Multiprocessing is of great current interest for both general high performance computing applications, massively parallel processing, and integrated sensor/processor systems. Increases in system node count, computing power per node, and/or sensor-generated data rate increase the communication required to maintain a balanced system that fully utilizes available computing power and sensor data. Traditional electronic solutions are not keeping pace with advances in processor performance and sensor complexity, and have increasing difficulty providing sufficient communication bandwidth. The trend towards shared memory (away from message passing) in multiprocessors places additional stress on inter-processor communications due to the short messages and rapid memory access associated with cache-to-cache coherence traffic.
The difficulty of providing sufficient communication resources between processor and memory elements in parallel, multiprocessor systems has led to many proposals to employ optical interconnects for improved bandwidth and latency. These proposals are driven by communication requirements anticipated from significant increases in computing power per node (1 GFLOPS per CPU near term) and system node count, and the recognition that traditional electronic interconnects will have increasing difficulty in meeting these requirements. Enhanced interconnects are required to provide sufficiently rapid access to remote, distributed memory so that available computing power is fully utilized for applications requiring tightly coupled multiprocessing. Cache-coherent, shared memory operation places additional stress on inter-element communications due to the short messages and rapid memory access associated with cache-to-cache coherence traffic. In addition, rapid remote access can significantly improve memory requirements, and thus system cost, for certain scientific codes (e.g.: in which complex, underlying physics is represented by look-up tables), because large quantities of read-only data need not be replicated locally.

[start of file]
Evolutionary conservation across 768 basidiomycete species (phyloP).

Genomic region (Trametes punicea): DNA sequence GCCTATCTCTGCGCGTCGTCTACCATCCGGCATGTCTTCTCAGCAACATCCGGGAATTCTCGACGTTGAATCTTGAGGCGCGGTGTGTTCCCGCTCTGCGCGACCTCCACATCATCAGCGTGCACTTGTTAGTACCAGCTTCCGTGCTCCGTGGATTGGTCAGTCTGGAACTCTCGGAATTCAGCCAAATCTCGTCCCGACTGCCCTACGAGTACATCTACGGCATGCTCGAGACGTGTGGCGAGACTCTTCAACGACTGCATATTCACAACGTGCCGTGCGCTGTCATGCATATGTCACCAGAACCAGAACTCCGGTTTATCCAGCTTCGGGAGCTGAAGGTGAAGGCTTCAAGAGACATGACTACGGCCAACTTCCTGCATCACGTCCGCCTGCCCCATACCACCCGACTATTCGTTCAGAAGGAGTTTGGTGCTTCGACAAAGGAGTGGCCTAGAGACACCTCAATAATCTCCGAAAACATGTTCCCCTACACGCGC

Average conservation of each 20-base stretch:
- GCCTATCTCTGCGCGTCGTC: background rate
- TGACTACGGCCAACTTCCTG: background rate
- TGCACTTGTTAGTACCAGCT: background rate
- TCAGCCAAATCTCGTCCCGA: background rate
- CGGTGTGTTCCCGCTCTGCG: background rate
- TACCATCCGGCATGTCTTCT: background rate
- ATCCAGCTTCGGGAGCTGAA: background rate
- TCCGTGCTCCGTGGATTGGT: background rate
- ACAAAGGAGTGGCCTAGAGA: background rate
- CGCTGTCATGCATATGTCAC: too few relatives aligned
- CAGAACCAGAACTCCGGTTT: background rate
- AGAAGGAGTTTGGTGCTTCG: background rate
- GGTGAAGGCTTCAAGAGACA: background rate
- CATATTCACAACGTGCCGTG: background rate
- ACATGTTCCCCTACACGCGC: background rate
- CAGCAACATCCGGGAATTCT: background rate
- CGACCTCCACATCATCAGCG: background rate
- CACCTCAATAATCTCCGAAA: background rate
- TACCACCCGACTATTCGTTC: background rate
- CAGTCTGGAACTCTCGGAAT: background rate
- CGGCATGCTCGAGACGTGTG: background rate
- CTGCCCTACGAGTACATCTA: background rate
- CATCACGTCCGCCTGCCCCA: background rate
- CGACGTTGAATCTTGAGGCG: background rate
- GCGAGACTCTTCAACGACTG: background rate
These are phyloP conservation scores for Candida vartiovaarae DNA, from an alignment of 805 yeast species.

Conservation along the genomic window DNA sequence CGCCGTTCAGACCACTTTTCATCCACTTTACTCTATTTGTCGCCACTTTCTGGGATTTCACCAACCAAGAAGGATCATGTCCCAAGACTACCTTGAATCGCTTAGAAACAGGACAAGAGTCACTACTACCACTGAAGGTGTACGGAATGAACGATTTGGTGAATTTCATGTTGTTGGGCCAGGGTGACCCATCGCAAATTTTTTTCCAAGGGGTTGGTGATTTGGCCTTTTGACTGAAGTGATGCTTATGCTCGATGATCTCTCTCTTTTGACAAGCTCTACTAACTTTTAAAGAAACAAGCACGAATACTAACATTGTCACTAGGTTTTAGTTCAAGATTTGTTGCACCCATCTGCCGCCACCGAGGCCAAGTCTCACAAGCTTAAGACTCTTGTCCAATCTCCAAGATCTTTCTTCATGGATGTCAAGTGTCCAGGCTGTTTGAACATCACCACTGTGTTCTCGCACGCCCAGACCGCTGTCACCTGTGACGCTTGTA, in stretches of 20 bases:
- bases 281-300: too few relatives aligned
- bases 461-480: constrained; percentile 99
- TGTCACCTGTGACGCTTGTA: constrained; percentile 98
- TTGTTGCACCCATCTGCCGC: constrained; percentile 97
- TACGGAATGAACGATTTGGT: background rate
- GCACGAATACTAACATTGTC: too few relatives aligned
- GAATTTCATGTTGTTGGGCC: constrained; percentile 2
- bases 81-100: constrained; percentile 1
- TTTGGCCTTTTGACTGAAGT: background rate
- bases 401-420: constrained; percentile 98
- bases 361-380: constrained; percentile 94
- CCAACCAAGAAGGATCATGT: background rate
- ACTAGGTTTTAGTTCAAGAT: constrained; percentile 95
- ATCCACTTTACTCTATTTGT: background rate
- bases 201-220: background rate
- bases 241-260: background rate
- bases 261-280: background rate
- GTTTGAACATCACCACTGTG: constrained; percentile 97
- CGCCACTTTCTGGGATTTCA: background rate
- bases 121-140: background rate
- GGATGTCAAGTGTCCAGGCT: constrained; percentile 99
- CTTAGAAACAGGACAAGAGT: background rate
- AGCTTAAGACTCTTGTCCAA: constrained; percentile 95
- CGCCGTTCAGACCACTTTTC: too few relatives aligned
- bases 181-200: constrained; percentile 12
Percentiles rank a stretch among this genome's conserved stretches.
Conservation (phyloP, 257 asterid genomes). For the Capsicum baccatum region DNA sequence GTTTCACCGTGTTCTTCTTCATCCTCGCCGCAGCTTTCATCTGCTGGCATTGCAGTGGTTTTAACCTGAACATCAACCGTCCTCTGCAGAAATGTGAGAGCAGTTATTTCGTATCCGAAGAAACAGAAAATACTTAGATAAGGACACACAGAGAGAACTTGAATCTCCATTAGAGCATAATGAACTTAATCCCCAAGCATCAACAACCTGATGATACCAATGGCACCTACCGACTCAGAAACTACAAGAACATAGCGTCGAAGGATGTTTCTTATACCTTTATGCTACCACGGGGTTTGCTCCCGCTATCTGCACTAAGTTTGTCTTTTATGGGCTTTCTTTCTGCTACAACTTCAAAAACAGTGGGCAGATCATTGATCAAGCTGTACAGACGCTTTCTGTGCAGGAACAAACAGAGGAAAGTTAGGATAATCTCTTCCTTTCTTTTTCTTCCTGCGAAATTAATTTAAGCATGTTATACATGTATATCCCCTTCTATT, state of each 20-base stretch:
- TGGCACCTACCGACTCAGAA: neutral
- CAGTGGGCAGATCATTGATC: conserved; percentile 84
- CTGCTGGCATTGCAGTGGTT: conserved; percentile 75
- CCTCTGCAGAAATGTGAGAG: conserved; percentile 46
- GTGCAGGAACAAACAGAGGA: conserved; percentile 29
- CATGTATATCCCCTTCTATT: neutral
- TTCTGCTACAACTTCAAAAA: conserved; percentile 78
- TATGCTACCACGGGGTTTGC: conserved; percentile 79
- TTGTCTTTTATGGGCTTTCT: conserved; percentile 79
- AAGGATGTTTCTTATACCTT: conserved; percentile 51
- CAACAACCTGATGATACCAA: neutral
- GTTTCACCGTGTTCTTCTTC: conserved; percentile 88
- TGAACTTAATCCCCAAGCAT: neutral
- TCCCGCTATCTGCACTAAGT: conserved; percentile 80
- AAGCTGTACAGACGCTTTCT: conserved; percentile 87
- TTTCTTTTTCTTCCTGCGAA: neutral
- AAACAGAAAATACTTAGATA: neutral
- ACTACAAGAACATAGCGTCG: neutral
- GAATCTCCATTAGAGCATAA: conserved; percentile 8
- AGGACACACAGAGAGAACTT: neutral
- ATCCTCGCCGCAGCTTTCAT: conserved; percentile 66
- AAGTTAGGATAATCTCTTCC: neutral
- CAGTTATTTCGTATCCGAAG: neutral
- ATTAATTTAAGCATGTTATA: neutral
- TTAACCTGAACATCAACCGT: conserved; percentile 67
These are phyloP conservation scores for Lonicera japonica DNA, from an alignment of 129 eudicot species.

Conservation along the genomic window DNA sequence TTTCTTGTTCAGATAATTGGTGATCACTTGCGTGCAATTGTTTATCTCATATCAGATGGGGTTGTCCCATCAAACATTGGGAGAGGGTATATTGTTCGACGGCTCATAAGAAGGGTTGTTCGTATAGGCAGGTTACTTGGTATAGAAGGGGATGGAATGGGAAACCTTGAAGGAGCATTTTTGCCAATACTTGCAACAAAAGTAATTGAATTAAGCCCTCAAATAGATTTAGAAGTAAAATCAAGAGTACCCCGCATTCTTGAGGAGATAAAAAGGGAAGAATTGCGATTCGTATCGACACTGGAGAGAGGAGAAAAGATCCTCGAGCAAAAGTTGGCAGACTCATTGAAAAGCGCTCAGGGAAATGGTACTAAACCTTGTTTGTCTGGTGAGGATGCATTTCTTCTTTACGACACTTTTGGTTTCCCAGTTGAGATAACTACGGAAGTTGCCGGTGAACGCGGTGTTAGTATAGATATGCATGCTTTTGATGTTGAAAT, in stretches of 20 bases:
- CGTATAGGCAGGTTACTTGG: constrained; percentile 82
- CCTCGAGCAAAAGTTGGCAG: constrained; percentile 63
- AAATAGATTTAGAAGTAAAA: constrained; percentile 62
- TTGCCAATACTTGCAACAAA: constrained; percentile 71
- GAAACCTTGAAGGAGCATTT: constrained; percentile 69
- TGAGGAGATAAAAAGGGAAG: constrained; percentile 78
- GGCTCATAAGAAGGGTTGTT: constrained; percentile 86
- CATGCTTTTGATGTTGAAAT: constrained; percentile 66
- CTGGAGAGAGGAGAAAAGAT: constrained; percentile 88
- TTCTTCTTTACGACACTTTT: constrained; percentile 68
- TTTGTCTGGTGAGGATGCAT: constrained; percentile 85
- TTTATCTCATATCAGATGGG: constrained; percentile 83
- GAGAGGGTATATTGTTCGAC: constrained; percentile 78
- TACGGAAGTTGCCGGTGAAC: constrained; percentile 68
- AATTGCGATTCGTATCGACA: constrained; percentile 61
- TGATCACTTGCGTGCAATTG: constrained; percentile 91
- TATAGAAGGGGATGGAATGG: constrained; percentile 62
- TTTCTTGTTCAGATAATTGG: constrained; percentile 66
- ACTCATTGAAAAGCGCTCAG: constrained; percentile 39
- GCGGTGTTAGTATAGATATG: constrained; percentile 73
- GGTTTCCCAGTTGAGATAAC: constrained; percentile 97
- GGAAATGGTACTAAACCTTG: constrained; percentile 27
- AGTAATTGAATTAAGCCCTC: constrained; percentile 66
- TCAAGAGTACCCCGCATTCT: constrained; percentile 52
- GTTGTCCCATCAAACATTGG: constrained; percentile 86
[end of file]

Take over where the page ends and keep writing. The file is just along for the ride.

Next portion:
It is well known that the latency in a communications fabric can be reduced by increasing the “degree” of the network, which is the number of nodes (processors, memories or sensors) which can be accessed for communication by a given node without the necessity of intervening routing logic. A high network degree minimizes the number of times a packet header is processed en route to its destination, and thus minimizes the latency. This has led to several proposals to use fiber optic interconnects for multiprocessors, because the fiber optic media enables a broadcast architecture involving many nodes—that is, a high network degree. The typical architecture involves a broadcast architecture (embodied as a star coupler) and wavelength-selectable node transmitters. The multiple optical wavelengths in the network enable multiple, simultaneous communication transmissions involving different sets of source/destination node pairs.
The use of wavelength-division-multiplexed (WDM) optical systems (FIG. 1), in which independent channels on different optical wavelengths are simultaneously broadcast to a large number (e.g.: hundreds) of nodes over a star coupler, is an attractive proposal for multiprocessor interconnects, offering the potential for wide-bandwidth, single-hop communications among all nodes. Each wavelength provides an independent, concurrent logical bus channel. With sufficient system wavelengths, it provides a non-blocking crossbar interconnect (output contention only), and can lead to a knockout switch (no output contention) given sufficient receiver resources. While scaling of such systems is ultimately limited by the optical power budget and bandwidth limitations of the optical transceiver technology, use of bridged WDM star couplers as multi-ported ported routers or spanning busses can enable scaling to higher node count. The large degree/fanout of such routers/busses is attractive for minimizing system diameter and global communication latency.